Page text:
In this two-part blog, young voices from Kenya share their struggle and hopes, as the devastating drought pervading the Horn of Africa was followed by unusually heavy rains, in a world that is warmer now than any time in recorded history.
Kay Seven, a performing artist from the Kajiado County, not far from the Tanzanian border, describes some of the effects of the prolonged drought in his community.
In the second piece, Unelker Maoga shares a personal account of the painful impact of the drought in Kenya.
Their words remind us of the importance of standing shoulder to shoulder with those affected by effects of climate change in Kenya, East Africa and many parts across the world. Although they are struggling to survive, many of them have refused to lose hope and are building stronger and resilient communities that are capable of ensuring food security for all and restoring an ecosystem life free from droughts and famine.
Frontline communities believe that collective, bolder and continuous climate action will ultimately see us through the crisis.
I. Kajiado Residents vs. El Niño
By Kay Seven
“We are losing young lives due to pest diseases, malnutrition and famine. Our food security is more and more threatened while our economy is severely affected. Worse, the long periods of drought have caused repeated conflicts between farmers and pastoralists fighting for the scarce resources.”
Kenya is a drought-prone country, primarily because of its peculiar eco-climatic conditions. Rainfall patterns, especially rain failure or erratic rainfall are frequently the cause of natural disasters, where rural livelihoods continuously struggle to adapt.
Though not located in the north-eastern part, usually the most impacted by drought and flooding, Kajiado County has suffered this year above-average rainfall from El Niño phenomenon. After critical dry conditions, we have started experiencing rainfall in our district. With enhanced rainfall, we are expecting our crops to grow well. However, we are concerned that too much rainfall can cause devastating damages to our crops.
Last year, Kenya’s meteorological department warned that parts of the East African country may see above-average rainfall from El Niño during the October-to-December rainy season. The heavy rains were detrimental for flood-prone areas and coastal lowlands but in a certain way helpful for parched farmland and pastoral communities west of the country.
East Africans and large communities across the Horn of Africa have already suffered this year from torrential rains and droughts, which experts said could be linked to the evolving El Niño. Meanwhile, floods in northwestern Tanzania killed dozens and left hundreds homeless. The severe weather also killed livestock and destroyed crops of maize and cotton.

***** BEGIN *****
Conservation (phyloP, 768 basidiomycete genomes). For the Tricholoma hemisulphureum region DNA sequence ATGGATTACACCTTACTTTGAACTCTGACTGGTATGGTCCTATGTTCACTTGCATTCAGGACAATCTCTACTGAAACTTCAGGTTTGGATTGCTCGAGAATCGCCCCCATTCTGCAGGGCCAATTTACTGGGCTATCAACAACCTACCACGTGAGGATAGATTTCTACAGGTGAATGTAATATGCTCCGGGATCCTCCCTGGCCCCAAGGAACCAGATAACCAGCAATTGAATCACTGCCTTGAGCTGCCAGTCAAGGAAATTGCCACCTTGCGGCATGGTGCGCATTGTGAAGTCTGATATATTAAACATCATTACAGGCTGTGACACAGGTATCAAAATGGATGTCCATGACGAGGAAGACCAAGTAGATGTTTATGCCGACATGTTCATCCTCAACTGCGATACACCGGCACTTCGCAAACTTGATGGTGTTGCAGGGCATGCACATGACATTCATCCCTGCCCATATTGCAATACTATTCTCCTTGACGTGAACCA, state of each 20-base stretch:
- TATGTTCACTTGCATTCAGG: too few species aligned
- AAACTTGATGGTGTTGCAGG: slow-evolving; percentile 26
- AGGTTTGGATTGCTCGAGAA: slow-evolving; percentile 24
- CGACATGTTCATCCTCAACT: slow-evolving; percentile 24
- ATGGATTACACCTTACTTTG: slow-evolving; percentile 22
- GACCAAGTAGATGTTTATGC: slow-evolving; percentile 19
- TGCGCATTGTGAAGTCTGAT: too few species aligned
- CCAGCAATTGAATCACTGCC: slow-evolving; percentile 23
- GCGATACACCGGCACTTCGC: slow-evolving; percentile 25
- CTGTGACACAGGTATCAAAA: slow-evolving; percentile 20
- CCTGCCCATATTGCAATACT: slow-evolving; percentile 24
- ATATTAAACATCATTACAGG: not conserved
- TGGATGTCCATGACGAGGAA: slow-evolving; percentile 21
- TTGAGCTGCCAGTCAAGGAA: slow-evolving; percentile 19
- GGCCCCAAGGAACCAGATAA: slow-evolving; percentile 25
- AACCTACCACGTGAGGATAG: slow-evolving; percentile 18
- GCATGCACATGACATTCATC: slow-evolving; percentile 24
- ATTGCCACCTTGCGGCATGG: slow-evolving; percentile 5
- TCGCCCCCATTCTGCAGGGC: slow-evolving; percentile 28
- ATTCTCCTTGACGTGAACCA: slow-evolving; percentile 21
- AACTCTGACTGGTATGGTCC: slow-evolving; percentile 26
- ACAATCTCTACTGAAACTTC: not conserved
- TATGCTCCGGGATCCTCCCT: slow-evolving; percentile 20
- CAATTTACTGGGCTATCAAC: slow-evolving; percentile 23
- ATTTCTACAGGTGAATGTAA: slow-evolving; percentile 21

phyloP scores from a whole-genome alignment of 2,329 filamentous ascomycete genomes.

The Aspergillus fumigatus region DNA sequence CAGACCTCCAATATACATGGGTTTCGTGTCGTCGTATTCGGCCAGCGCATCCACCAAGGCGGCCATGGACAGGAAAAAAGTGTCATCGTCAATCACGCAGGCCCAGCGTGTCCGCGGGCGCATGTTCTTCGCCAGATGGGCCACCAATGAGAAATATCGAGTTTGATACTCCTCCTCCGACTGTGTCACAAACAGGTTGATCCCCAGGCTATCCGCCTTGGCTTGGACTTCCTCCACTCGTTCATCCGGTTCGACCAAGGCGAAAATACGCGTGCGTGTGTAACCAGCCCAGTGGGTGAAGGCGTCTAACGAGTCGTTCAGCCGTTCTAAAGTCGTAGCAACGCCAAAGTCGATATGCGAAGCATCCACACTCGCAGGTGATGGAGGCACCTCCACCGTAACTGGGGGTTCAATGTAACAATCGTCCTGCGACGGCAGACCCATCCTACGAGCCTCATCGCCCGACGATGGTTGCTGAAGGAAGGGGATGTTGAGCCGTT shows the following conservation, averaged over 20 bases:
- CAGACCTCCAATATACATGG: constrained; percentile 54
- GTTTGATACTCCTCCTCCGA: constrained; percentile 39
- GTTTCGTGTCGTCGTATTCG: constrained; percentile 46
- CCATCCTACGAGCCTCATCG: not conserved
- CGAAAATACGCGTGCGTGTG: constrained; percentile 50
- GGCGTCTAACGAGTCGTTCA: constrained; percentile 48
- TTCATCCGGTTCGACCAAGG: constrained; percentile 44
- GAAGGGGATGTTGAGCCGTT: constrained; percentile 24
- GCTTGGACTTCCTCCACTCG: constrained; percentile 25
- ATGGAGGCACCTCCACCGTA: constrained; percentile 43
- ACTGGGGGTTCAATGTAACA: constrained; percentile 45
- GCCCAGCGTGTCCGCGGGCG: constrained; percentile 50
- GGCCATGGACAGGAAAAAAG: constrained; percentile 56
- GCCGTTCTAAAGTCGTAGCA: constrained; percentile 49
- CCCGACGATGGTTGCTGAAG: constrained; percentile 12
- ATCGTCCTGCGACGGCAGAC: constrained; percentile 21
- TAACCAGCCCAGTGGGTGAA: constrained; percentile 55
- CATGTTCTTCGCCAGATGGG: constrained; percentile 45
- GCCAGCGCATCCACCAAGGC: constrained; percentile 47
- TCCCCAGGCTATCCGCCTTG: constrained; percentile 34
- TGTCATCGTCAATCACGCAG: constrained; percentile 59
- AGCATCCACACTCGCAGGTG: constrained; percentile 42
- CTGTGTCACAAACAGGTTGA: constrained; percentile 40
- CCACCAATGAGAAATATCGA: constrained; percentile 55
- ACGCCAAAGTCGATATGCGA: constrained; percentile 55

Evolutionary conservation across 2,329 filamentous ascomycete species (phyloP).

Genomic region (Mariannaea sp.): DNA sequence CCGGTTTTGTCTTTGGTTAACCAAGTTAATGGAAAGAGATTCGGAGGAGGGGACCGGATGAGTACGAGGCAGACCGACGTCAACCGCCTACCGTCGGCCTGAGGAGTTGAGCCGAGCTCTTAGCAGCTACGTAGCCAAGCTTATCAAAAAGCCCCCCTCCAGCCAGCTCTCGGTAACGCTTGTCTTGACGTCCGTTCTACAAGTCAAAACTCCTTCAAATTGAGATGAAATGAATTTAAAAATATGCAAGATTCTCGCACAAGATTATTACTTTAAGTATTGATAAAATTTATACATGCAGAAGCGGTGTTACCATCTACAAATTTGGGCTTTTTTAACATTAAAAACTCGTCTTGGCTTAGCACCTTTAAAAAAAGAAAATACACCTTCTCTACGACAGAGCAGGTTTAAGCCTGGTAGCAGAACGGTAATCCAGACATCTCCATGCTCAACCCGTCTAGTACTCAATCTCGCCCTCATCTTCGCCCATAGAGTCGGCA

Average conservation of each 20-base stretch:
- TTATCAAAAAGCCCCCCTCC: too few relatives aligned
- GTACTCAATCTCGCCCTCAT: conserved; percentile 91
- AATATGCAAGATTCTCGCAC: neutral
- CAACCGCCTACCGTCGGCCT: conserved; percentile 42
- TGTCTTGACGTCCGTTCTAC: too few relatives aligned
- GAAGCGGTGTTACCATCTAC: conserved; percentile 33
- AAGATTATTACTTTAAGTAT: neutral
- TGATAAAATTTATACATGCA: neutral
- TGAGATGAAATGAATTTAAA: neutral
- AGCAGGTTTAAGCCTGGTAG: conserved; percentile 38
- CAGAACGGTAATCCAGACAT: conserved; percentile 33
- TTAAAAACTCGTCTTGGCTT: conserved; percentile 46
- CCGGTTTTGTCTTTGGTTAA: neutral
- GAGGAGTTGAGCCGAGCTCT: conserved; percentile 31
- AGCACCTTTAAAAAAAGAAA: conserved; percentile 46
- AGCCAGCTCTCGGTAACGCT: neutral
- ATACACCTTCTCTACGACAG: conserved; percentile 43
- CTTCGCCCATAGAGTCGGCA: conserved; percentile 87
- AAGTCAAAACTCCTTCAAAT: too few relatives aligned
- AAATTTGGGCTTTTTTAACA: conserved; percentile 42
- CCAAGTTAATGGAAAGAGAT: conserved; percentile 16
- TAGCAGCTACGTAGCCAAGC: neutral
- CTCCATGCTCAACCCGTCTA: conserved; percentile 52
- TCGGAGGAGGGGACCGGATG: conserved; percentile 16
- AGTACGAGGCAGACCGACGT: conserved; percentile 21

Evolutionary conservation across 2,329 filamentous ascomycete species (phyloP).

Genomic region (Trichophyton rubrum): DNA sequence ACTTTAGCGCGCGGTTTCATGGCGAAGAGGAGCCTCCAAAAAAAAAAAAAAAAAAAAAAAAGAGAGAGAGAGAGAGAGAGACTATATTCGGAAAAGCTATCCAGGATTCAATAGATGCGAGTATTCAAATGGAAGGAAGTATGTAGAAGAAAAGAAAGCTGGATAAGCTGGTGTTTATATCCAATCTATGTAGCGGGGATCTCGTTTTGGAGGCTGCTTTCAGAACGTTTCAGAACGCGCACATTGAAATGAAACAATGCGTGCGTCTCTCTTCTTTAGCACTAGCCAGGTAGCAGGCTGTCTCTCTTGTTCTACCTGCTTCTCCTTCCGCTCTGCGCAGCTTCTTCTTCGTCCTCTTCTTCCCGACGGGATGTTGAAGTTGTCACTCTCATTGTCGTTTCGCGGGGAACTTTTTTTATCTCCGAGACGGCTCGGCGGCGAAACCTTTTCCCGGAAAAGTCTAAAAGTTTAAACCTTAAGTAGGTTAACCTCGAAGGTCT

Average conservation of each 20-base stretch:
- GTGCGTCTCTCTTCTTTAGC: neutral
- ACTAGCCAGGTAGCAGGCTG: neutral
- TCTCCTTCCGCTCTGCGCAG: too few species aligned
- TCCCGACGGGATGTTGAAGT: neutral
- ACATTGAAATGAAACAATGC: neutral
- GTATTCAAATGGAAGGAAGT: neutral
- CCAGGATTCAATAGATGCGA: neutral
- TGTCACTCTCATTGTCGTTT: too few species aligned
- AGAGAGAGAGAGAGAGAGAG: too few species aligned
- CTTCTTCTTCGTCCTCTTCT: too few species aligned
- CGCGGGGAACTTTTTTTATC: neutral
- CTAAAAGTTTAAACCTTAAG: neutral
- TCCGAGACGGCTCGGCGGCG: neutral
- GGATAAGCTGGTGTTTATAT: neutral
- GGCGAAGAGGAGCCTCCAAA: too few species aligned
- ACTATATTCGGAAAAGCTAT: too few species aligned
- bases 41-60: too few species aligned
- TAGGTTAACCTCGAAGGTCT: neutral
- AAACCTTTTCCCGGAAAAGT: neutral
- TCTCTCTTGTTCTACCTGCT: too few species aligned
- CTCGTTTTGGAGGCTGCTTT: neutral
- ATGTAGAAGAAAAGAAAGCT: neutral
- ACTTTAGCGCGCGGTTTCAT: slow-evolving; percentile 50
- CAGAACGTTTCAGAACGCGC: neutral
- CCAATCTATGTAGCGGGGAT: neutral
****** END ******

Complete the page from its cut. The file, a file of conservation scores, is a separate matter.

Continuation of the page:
Some communities in Kenya, Ethiopia, South Sudan, Tanzania and Somalia are still recovering from previous El Niño events; particularly the one of 1997-1998 which left victims estimated at 2,000 people and triggered widespread animal disease outbreaks. The Horn of Africa was also hit by a severe drought in 2011-2012 which led to dire food insecurity that threatened the livelihoods of over 10 million people. An estimated 260,000 people, half of them children, died from famine in Somalia, which was one of the worst-affected areas.
In a region that has been regularly exposed to effects of extreme weather events and is experiencing El Niño in a more frequent way, it is imperative for locals to get adequately prepared in order to increase their resilience capacity. It is a matter of survival for about 80% of the populations made of farmers and pastoralists communities whose well-being and income largely depend on the stability or not of the climatic patterns.
In the midst of the crisis, the local government has come up with a series of strategies to curb drought effects and support the most affected communities. Those strategies include a food storage programme in counties, the formation of small groups called Sacco (a framework where farmers are exposed to farming education and training), increased modern irrigation and reforestation programmes.
While these efforts have not yet produced tangible results, communities do not lose hope. They believe in the action and solidarity spirits from bottom up to face such disasters and build stronger and resilient communities that are capable of ensuring food security for all and restoring an ecosystem life free from droughts and famine. Though the challenge is still big, the Kajiado community is determined to embrace renewable energy and resist the development of fossil fuels while strengthening its disaster preparedness. In the words of another Kay Seven song:
“We have a responsibility to Ensure Whoever Gets in The womb next Gets a better place to spend the rest of His Or Her life When they are born. We Can ensure Decline in Mortality rate Due to famine, flooding or any Climatic deserters by becoming responsible in our communities. Let’s join hands let’s do this…if we join hands we can do this.